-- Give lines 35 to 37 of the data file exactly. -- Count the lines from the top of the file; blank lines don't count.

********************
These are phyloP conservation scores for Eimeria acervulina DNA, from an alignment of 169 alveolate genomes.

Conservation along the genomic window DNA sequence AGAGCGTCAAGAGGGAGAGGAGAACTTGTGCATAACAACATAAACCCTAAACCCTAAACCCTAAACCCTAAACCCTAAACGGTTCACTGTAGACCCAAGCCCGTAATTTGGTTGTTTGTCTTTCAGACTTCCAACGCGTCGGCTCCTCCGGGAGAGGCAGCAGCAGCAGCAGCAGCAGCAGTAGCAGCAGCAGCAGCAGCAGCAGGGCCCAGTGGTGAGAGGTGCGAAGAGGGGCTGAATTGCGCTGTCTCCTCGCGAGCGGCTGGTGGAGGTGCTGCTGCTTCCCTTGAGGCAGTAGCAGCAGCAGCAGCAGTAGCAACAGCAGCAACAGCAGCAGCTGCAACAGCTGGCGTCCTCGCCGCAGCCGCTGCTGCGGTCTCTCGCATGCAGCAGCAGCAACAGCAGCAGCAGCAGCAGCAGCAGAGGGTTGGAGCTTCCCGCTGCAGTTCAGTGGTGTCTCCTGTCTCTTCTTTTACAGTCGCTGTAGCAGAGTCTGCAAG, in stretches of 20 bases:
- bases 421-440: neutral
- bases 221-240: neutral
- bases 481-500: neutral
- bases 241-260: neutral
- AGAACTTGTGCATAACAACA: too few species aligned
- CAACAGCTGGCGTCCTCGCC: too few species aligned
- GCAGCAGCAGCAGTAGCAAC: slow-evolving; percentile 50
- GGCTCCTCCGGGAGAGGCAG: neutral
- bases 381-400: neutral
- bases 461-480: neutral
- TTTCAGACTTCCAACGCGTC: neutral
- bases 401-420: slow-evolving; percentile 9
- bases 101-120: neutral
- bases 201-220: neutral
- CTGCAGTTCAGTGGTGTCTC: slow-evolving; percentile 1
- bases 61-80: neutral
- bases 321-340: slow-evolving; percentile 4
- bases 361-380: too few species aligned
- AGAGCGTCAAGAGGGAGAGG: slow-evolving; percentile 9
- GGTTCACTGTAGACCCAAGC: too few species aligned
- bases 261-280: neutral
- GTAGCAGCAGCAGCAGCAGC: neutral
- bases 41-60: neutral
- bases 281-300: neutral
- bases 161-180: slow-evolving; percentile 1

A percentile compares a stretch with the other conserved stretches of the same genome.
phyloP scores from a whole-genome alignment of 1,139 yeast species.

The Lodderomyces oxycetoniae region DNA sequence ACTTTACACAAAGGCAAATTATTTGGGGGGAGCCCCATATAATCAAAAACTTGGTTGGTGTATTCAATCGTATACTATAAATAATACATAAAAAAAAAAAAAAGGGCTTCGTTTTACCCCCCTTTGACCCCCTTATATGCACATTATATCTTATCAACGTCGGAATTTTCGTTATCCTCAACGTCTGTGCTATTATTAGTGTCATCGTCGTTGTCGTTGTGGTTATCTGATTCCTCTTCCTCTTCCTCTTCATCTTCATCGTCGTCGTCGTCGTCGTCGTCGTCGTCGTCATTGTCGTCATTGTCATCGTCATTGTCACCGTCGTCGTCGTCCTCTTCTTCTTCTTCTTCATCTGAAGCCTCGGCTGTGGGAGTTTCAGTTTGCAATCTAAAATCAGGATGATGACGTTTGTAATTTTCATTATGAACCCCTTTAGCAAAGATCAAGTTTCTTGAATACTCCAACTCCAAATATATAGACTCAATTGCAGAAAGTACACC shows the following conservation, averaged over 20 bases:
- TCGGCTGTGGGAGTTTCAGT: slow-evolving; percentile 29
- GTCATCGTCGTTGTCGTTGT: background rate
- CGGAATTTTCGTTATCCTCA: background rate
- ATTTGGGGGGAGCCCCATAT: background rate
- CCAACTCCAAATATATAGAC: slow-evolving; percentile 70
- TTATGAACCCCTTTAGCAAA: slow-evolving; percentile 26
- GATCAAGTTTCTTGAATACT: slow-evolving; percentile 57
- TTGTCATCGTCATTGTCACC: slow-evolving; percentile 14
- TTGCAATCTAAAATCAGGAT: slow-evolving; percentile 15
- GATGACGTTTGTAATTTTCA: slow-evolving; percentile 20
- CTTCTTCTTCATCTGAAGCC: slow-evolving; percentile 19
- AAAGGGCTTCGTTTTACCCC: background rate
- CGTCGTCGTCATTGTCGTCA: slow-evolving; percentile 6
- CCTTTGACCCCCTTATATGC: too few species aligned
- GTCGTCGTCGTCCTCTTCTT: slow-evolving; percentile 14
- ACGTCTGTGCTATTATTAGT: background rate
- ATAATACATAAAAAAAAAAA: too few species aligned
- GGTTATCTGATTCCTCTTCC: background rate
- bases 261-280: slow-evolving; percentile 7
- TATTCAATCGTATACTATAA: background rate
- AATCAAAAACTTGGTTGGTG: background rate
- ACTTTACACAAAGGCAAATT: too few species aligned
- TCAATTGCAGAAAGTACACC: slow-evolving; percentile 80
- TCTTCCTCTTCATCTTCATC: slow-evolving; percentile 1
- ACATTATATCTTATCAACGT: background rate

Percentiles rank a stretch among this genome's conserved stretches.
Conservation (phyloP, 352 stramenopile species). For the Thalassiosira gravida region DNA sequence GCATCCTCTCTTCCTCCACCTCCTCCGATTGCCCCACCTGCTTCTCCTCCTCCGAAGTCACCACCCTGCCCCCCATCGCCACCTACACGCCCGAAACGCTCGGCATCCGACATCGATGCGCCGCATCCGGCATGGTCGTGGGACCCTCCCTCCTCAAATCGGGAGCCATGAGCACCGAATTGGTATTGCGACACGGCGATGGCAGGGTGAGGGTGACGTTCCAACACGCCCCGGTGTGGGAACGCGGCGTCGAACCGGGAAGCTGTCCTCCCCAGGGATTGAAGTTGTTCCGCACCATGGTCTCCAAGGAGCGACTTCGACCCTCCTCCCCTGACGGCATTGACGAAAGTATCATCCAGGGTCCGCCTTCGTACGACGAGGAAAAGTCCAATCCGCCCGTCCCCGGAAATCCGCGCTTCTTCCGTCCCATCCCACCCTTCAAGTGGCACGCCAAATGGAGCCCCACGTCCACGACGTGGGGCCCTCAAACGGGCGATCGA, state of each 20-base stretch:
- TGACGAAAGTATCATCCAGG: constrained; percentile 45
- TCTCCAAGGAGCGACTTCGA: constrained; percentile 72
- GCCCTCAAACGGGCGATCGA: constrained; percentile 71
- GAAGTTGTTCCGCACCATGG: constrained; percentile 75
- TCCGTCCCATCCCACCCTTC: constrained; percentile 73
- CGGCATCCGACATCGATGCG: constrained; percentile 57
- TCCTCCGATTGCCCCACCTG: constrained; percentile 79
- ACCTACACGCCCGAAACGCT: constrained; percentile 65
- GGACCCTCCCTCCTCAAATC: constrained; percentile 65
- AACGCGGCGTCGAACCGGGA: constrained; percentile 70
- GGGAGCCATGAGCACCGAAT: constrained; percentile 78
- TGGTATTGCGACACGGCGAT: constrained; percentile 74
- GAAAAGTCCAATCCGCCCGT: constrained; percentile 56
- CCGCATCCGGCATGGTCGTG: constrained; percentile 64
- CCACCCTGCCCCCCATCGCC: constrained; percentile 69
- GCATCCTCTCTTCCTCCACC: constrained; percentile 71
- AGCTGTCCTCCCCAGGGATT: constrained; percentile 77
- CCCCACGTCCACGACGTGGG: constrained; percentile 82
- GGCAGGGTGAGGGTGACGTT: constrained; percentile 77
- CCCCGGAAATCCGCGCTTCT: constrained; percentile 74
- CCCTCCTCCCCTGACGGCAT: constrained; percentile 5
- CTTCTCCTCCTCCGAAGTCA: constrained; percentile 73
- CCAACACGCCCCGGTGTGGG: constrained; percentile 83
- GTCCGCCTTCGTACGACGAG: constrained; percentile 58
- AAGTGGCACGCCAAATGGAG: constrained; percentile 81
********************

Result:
- CCAACTCCAAATATATAGAC: slow-evolving; percentile 70
- TTATGAACCCCTTTAGCAAA: slow-evolving; percentile 26
- GATCAAGTTTCTTGAATACT: slow-evolving; percentile 57